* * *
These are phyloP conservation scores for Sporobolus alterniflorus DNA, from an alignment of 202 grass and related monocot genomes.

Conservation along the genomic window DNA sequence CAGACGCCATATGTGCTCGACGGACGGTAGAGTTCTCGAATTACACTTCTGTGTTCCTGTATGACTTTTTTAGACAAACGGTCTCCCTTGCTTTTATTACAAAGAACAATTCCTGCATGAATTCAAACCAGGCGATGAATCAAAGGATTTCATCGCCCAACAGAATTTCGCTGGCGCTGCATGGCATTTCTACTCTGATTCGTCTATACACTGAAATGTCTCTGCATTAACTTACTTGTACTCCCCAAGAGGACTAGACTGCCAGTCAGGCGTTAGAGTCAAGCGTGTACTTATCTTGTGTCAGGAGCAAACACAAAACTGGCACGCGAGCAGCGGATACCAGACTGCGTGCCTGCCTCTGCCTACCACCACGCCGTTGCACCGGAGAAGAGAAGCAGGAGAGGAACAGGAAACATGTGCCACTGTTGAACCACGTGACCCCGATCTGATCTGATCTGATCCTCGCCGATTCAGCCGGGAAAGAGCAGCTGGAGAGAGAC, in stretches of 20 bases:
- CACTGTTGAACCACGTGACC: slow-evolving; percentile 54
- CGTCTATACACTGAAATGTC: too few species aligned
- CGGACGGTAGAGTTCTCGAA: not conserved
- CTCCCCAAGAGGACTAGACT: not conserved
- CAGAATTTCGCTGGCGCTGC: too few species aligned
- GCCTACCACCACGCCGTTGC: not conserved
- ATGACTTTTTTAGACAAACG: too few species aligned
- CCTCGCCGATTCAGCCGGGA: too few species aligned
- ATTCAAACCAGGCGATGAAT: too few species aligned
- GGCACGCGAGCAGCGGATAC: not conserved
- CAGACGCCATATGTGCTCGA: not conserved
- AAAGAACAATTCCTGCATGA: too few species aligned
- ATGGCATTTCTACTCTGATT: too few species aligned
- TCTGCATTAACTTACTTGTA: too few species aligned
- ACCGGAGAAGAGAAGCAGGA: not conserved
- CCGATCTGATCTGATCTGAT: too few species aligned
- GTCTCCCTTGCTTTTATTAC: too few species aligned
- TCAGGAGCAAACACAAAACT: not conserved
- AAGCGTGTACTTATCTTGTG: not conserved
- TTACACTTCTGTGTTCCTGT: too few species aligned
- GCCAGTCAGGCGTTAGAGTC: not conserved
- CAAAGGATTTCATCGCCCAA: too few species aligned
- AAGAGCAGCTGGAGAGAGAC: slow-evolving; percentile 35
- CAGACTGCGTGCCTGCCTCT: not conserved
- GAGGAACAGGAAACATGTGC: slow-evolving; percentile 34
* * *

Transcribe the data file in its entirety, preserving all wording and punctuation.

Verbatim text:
These are phyloP conservation scores for Sporobolus alterniflorus DNA, from an alignment of 202 grass and related monocot genomes.

Conservation along the genomic window DNA sequence CAGACGCCATATGTGCTCGACGGACGGTAGAGTTCTCGAATTACACTTCTGTGTTCCTGTATGACTTTTTTAGACAAACGGTCTCCCTTGCTTTTATTACAAAGAACAATTCCTGCATGAATTCAAACCAGGCGATGAATCAAAGGATTTCATCGCCCAACAGAATTTCGCTGGCGCTGCATGGCATTTCTACTCTGATTCGTCTATACACTGAAATGTCTCTGCATTAACTTACTTGTACTCCCCAAGAGGACTAGACTGCCAGTCAGGCGTTAGAGTCAAGCGTGTACTTATCTTGTGTCAGGAGCAAACACAAAACTGGCACGCGAGCAGCGGATACCAGACTGCGTGCCTGCCTCTGCCTACCACCACGCCGTTGCACCGGAGAAGAGAAGCAGGAGAGGAACAGGAAACATGTGCCACTGTTGAACCACGTGACCCCGATCTGATCTGATCTGATCCTCGCCGATTCAGCCGGGAAAGAGCAGCTGGAGAGAGAC, in stretches of 20 bases:
- CACTGTTGAACCACGTGACC: slow-evolving; percentile 54
- CGTCTATACACTGAAATGTC: too few species aligned
- CGGACGGTAGAGTTCTCGAA: not conserved
- CTCCCCAAGAGGACTAGACT: not conserved
- CAGAATTTCGCTGGCGCTGC: too few species aligned
- GCCTACCACCACGCCGTTGC: not conserved
- ATGACTTTTTTAGACAAACG: too few species aligned
- CCTCGCCGATTCAGCCGGGA: too few species aligned
- ATTCAAACCAGGCGATGAAT: too few species aligned
- GGCACGCGAGCAGCGGATAC: not conserved
- CAGACGCCATATGTGCTCGA: not conserved
- AAAGAACAATTCCTGCATGA: too few species aligned
- ATGGCATTTCTACTCTGATT: too few species aligned
- TCTGCATTAACTTACTTGTA: too few species aligned
- ACCGGAGAAGAGAAGCAGGA: not conserved
- CCGATCTGATCTGATCTGAT: too few species aligned
- GTCTCCCTTGCTTTTATTAC: too few species aligned
- TCAGGAGCAAACACAAAACT: not conserved
- AAGCGTGTACTTATCTTGTG: not conserved
- TTACACTTCTGTGTTCCTGT: too few species aligned
- GCCAGTCAGGCGTTAGAGTC: not conserved
- CAAAGGATTTCATCGCCCAA: too few species aligned
- AAGAGCAGCTGGAGAGAGAC: slow-evolving; percentile 35
- CAGACTGCGTGCCTGCCTCT: not conserved
- GAGGAACAGGAAACATGTGC: slow-evolving; percentile 34